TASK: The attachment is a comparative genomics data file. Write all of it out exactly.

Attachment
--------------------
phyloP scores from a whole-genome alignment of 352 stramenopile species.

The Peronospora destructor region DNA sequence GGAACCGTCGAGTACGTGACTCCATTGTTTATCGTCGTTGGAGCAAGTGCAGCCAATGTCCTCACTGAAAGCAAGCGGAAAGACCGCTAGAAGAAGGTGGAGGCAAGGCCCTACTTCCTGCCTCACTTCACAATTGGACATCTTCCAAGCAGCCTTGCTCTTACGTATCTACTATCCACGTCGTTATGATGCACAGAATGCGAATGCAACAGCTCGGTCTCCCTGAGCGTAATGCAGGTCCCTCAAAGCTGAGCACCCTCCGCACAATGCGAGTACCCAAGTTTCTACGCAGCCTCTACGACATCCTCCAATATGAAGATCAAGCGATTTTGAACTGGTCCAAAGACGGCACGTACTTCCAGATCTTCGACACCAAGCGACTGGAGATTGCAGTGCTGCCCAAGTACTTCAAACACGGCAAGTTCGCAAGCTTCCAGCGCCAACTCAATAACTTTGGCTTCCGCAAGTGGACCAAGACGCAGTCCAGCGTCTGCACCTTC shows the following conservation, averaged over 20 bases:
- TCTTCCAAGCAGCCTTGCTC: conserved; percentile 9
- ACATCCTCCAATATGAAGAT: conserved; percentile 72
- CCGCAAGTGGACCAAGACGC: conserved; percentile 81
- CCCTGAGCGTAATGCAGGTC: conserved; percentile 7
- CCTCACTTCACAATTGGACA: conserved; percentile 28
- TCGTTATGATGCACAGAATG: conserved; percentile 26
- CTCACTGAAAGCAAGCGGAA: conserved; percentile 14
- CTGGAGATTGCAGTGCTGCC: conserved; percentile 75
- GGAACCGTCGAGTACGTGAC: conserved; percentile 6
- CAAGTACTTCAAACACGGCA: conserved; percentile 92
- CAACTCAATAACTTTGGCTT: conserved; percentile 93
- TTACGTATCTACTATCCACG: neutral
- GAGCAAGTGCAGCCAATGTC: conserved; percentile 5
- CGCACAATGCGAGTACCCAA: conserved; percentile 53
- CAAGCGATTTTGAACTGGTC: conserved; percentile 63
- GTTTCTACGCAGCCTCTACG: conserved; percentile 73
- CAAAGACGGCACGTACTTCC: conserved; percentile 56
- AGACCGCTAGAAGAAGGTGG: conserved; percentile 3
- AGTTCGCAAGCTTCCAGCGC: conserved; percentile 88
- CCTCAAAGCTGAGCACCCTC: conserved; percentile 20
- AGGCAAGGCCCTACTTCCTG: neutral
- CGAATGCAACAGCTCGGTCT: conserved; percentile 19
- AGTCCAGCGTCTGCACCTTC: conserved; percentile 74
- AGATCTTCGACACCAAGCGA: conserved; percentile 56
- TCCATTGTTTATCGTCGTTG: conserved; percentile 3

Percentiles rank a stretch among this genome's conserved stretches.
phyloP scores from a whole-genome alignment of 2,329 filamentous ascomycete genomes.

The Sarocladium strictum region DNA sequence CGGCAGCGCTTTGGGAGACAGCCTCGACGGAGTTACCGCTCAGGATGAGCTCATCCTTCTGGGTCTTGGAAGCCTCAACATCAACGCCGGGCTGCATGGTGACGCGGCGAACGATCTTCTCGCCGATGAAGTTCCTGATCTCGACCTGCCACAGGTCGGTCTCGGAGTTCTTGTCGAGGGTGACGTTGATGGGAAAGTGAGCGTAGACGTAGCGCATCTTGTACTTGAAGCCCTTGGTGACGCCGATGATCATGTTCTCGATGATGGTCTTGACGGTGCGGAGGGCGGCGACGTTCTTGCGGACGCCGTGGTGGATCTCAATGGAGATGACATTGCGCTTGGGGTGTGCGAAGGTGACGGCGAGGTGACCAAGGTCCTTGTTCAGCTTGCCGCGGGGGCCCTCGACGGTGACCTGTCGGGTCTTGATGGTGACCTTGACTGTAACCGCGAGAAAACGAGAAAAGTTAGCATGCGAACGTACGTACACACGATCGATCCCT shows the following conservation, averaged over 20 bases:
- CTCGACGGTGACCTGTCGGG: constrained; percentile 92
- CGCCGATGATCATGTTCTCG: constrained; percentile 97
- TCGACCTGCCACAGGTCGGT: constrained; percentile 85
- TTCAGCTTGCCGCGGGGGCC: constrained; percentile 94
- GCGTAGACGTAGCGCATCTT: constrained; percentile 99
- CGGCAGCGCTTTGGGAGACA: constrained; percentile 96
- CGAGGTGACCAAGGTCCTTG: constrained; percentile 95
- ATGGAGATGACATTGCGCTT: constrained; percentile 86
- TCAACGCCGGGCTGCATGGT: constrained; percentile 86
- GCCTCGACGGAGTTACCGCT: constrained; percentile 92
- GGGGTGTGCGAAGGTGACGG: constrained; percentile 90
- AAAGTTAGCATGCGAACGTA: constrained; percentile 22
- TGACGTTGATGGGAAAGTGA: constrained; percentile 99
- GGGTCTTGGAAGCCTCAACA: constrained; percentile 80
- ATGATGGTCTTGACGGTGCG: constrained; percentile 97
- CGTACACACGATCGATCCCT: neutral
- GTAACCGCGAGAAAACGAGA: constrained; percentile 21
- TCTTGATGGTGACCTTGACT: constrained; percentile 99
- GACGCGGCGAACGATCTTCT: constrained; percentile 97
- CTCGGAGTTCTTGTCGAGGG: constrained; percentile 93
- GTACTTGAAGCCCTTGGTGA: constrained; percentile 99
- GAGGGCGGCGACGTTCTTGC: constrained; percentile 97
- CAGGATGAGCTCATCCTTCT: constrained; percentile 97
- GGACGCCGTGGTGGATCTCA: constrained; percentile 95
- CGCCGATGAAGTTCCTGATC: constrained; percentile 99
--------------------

phyloP scores from a whole-genome alignment of 352 stramenopile species.

The Peronospora destructor region DNA sequence GGAACCGTCGAGTACGTGACTCCATTGTTTATCGTCGTTGGAGCAAGTGCAGCCAATGTCCTCACTGAAAGCAAGCGGAAAGACCGCTAGAAGAAGGTGGAGGCAAGGCCCTACTTCCTGCCTCACTTCACAATTGGACATCTTCCAAGCAGCCTTGCTCTTACGTATCTACTATCCACGTCGTTATGATGCACAGAATGCGAATGCAACAGCTCGGTCTCCCTGAGCGTAATGCAGGTCCCTCAAAGCTGAGCACCCTCCGCACAATGCGAGTACCCAAGTTTCTACGCAGCCTCTACGACATCCTCCAATATGAAGATCAAGCGATTTTGAACTGGTCCAAAGACGGCACGTACTTCCAGATCTTCGACACCAAGCGACTGGAGATTGCAGTGCTGCCCAAGTACTTCAAACACGGCAAGTTCGCAAGCTTCCAGCGCCAACTCAATAACTTTGGCTTCCGCAAGTGGACCAAGACGCAGTCCAGCGTCTGCACCTTC shows the following conservation, averaged over 20 bases:
- TCTTCCAAGCAGCCTTGCTC: conserved; percentile 9
- ACATCCTCCAATATGAAGAT: conserved; percentile 72
- CCGCAAGTGGACCAAGACGC: conserved; percentile 81
- CCCTGAGCGTAATGCAGGTC: conserved; percentile 7
- CCTCACTTCACAATTGGACA: conserved; percentile 28
- TCGTTATGATGCACAGAATG: conserved; percentile 26
- CTCACTGAAAGCAAGCGGAA: conserved; percentile 14
- CTGGAGATTGCAGTGCTGCC: conserved; percentile 75
- GGAACCGTCGAGTACGTGAC: conserved; percentile 6
- CAAGTACTTCAAACACGGCA: conserved; percentile 92
- CAACTCAATAACTTTGGCTT: conserved; percentile 93
- TTACGTATCTACTATCCACG: neutral
- GAGCAAGTGCAGCCAATGTC: conserved; percentile 5
- CGCACAATGCGAGTACCCAA: conserved; percentile 53
- CAAGCGATTTTGAACTGGTC: conserved; percentile 63
- GTTTCTACGCAGCCTCTACG: conserved; percentile 73
- CAAAGACGGCACGTACTTCC: conserved; percentile 56
- AGACCGCTAGAAGAAGGTGG: conserved; percentile 3
- AGTTCGCAAGCTTCCAGCGC: conserved; percentile 88
- CCTCAAAGCTGAGCACCCTC: conserved; percentile 20
- AGGCAAGGCCCTACTTCCTG: neutral
- CGAATGCAACAGCTCGGTCT: conserved; percentile 19
- AGTCCAGCGTCTGCACCTTC: conserved; percentile 74
- AGATCTTCGACACCAAGCGA: conserved; percentile 56
- TCCATTGTTTATCGTCGTTG: conserved; percentile 3

Percentiles rank a stretch among this genome's conserved stretches.
phyloP scores from a whole-genome alignment of 2,329 filamentous ascomycete genomes.

The Sarocladium strictum region DNA sequence CGGCAGCGCTTTGGGAGACAGCCTCGACGGAGTTACCGCTCAGGATGAGCTCATCCTTCTGGGTCTTGGAAGCCTCAACATCAACGCCGGGCTGCATGGTGACGCGGCGAACGATCTTCTCGCCGATGAAGTTCCTGATCTCGACCTGCCACAGGTCGGTCTCGGAGTTCTTGTCGAGGGTGACGTTGATGGGAAAGTGAGCGTAGACGTAGCGCATCTTGTACTTGAAGCCCTTGGTGACGCCGATGATCATGTTCTCGATGATGGTCTTGACGGTGCGGAGGGCGGCGACGTTCTTGCGGACGCCGTGGTGGATCTCAATGGAGATGACATTGCGCTTGGGGTGTGCGAAGGTGACGGCGAGGTGACCAAGGTCCTTGTTCAGCTTGCCGCGGGGGCCCTCGACGGTGACCTGTCGGGTCTTGATGGTGACCTTGACTGTAACCGCGAGAAAACGAGAAAAGTTAGCATGCGAACGTACGTACACACGATCGATCCCT shows the following conservation, averaged over 20 bases:
- CTCGACGGTGACCTGTCGGG: constrained; percentile 92
- CGCCGATGATCATGTTCTCG: constrained; percentile 97
- TCGACCTGCCACAGGTCGGT: constrained; percentile 85
- TTCAGCTTGCCGCGGGGGCC: constrained; percentile 94
- GCGTAGACGTAGCGCATCTT: constrained; percentile 99
- CGGCAGCGCTTTGGGAGACA: constrained; percentile 96
- CGAGGTGACCAAGGTCCTTG: constrained; percentile 95
- ATGGAGATGACATTGCGCTT: constrained; percentile 86
- TCAACGCCGGGCTGCATGGT: constrained; percentile 86
- GCCTCGACGGAGTTACCGCT: constrained; percentile 92
- GGGGTGTGCGAAGGTGACGG: constrained; percentile 90
- AAAGTTAGCATGCGAACGTA: constrained; percentile 22
- TGACGTTGATGGGAAAGTGA: constrained; percentile 99
- GGGTCTTGGAAGCCTCAACA: constrained; percentile 80
- ATGATGGTCTTGACGGTGCG: constrained; percentile 97
- CGTACACACGATCGATCCCT: neutral
- GTAACCGCGAGAAAACGAGA: constrained; percentile 21
- TCTTGATGGTGACCTTGACT: constrained; percentile 99
- GACGCGGCGAACGATCTTCT: constrained; percentile 97
- CTCGGAGTTCTTGTCGAGGG: constrained; percentile 93
- GTACTTGAAGCCCTTGGTGA: constrained; percentile 99
- GAGGGCGGCGACGTTCTTGC: constrained; percentile 97
- CAGGATGAGCTCATCCTTCT: constrained; percentile 97
- GGACGCCGTGGTGGATCTCA: constrained; percentile 95
- CGCCGATGAAGTTCCTGATC: constrained; percentile 99